Robert Shaw On Republication In The Westminster Confession

It may be remarked that the law of the ten commandments was promulgated to Israel from Sinai in the form of a covenant of works. Not that it was the design of God to renew a covenant of works with Israel or to put them upon seeking life by their own obedience to the law but the law was published to them as a covenant of works to show them that without a perfect righteousness answering to all the demands of the law they could not be justified before God and that finding themselves wholly destitute of that righteousness they might be excited to take hold of the covenant of grace in which a perfect righteousness for their justification is graciously provided. The Sinai transaction was a mixed dispensation. In it the covenant of grace was published as appears from these words in the preface standing before the commandments “I am the Lord thy God which have brought thee out of the land of Egypt out of the house of bondage” and from the promulgation of the ceremonial law at the sametime But the moral law as a covenant of works was also displayed to convince the Israelites of their sinfulness and misery to teach them the necessity of an atonement and lead them to embrace by faith the blessed Mediator the Seed promised to Abraham in whom all the families of the earth were to be blessed. The law therefore was published at Sinai as a covenant of works in subservience to the covenant of grace And the law is still published in subservience to the gospel as a schoolmaster to bring sinners to Christ that they may be justified by faith Gal iii 24.

Robert Shaw, The Reformed Faith: An Exposition of the Westminster Confession of Faith (1845) on WCF chapter 19 (HT: HB reader Sean)


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  1. Shaw’s is the most concise and clearest one paragraph explaining the republication of the law that I have read. Thanks for posting this. I don’t recall his name being mentioned in “The Law is Not of Faith.” Is he one that has been widely read? I want to check out the book of his you reference. Thanks, again.

    • Thanks Jack.

      Shaw summarizes what was probably the most widely held approach to republication from the end of the 16th century, that the law was given as a pedagogical re-statement of the covenant of works.

  2. How does the doctrine of republication relate to Christ’s active obedience (he perfectly obeyed the law on our behalf)?

    • The republication of the law reminds us of the demand for perfect obedience. Christ rendered that perfect, whole obedience for us actively suffering all his life and especially at the end. All that is credit to those who believe. The demand to “do all the words of this law” (e.g., Ex 24) is an OT testimony of the righteous demands of the law not only for bloodshed but for obedience. There’s a chapter on this in CJPM.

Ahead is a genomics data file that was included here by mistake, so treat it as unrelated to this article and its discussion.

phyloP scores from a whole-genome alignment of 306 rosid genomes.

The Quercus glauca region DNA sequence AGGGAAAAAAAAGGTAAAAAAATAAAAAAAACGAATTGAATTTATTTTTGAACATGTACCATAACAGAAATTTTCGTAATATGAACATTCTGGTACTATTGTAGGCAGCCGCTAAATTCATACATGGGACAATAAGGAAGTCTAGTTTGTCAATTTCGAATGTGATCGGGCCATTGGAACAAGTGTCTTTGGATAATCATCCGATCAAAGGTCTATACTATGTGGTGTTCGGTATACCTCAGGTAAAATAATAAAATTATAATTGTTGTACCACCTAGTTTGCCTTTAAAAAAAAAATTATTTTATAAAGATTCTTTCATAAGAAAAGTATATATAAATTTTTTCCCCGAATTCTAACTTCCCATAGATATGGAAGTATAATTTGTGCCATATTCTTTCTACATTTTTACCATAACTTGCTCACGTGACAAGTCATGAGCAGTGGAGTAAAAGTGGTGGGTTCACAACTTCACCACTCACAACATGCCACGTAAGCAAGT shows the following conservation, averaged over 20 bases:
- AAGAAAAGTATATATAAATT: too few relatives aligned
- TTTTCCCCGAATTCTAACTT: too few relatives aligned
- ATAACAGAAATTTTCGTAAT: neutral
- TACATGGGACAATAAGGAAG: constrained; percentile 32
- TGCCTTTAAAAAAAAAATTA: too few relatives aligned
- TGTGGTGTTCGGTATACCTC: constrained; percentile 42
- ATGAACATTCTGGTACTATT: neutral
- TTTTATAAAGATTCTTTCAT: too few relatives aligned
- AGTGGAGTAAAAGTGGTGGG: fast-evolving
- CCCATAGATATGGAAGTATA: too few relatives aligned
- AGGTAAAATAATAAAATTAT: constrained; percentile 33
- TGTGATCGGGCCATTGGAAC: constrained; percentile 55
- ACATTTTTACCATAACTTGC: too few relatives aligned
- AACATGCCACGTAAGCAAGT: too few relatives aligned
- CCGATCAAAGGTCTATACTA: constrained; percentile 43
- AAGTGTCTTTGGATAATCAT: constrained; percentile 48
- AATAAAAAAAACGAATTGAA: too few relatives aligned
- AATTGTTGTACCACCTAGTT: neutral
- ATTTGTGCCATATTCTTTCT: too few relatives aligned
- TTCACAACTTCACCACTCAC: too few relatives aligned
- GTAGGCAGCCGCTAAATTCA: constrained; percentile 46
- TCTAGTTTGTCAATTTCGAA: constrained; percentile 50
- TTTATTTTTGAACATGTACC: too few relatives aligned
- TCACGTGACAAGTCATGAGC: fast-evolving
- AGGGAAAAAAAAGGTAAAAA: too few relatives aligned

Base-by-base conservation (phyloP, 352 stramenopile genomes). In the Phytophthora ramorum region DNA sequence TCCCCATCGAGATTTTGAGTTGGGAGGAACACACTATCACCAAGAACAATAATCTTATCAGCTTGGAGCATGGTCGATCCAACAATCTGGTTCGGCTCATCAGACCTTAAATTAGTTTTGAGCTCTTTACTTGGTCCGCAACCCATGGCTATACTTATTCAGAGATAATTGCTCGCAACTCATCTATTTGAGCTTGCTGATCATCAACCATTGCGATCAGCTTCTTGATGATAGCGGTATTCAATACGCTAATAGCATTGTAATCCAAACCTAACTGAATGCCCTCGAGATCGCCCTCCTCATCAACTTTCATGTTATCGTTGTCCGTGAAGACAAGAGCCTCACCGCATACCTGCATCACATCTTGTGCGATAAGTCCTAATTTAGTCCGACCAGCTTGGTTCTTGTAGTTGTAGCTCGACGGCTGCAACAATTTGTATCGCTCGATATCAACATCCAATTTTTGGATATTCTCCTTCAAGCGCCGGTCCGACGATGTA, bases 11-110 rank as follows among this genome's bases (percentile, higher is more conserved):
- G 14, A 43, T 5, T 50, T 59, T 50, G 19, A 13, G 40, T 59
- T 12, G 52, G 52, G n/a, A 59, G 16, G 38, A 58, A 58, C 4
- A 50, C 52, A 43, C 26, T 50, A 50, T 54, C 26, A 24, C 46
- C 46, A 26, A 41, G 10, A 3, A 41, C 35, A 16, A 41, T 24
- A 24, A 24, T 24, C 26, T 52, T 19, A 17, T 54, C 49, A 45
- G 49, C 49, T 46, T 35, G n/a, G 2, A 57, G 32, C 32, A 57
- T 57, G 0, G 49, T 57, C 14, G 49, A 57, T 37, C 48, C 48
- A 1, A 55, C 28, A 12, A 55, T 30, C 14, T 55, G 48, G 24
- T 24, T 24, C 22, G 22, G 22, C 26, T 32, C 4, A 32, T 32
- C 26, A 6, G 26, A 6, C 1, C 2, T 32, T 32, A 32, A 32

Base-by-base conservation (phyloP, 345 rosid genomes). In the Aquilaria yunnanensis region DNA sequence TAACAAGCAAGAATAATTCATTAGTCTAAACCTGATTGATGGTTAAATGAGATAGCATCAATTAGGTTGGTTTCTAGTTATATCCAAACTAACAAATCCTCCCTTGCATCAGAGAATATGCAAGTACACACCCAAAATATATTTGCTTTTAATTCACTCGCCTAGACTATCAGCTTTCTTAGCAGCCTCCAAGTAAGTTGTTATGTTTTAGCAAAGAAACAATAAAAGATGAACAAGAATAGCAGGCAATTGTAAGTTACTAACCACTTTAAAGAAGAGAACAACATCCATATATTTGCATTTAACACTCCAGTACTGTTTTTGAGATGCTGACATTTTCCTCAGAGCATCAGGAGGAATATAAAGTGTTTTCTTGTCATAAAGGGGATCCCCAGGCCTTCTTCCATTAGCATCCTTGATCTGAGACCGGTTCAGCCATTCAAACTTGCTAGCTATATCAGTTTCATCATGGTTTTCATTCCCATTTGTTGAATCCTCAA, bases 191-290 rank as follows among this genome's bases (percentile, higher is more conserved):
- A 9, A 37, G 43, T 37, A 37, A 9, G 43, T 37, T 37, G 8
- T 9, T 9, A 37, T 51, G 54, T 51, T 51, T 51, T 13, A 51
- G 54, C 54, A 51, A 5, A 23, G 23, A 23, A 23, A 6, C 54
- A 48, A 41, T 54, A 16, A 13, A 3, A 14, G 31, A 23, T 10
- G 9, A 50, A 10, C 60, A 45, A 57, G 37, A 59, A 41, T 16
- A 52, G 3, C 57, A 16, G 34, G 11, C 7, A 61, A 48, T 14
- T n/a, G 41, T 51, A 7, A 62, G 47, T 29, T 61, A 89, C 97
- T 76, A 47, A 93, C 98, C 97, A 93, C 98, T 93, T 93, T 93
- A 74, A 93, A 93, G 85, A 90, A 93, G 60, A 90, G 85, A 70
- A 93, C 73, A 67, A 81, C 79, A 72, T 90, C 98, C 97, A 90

3. As a ruling elder in the OPC, I’m observing a good amount of confusion and disagreement about the function of the law in the Christian’s life. I believe that I can affirm all that Shaw says but does he have the right scripture reference? How about the significance of the ” —until Christ came — ” in the text?

    • Hi A.M.

      Gal 2:24 in the ESV says:

      So then, the law was our guardian until Christ came, in order that we might be justified by faith.

      He’s elaborating on what he said in 3:12, “But the law is not of faith….”

      I understand the confusion. Part of it is due to the unfortunate unfamiliarity many of us have today with the broader, older Reformed tradition, for whom this idea was a commonplace. In our context we think about continuity with Moses because of our justifiable reaction against Dispensationalism. But there is discontinuity with Moses too. We are in the new covenant and Moses represented the “old covenant” strictly speaking. Paul is saying that “the law” (the old covenant) was intended to point us to Christ. The law itself did not bring salvation. It was a ministry of condemnation, a pedagogue. Now, however, the reality to which the Mosaic covenant pointed has come.

      It’s not, as some fear and other think, that the moral law is no longer in effect. That would be antinomian and flatly contrary to Paul. The moral law, however, is not grounded in Moses. It’s grounded in creation and re-stated in typological terms under Moses. The types and shadows are fulfilled. The moral law remains but the job of old covenant (Moses) is finished. It was, Paul says, a temporary addition to the Abrahamic covenant. That’s a great point in Gal 3-4.

      The Mosaic law (613 commandments and the Mosaic form of the moral law) served to teach them and us our sins and our need for a Savior. In that sense, Moses is law and Abraham is Gospel. That’s why Paul points to Abraham as the father of all who believe (Rom 4). In another sense, Moses works for Abraham, insofar as, after the fall, the only way for us sinners to stand before God is by grace alone, through faith alone in Christ alone. That was true under Noah, Abraham, Moses, David, et al. Moses was also an administration of the covenant of grace. Now, however, in Christ, in the new covenant, we have the reality without the types.

      I hope this helps.

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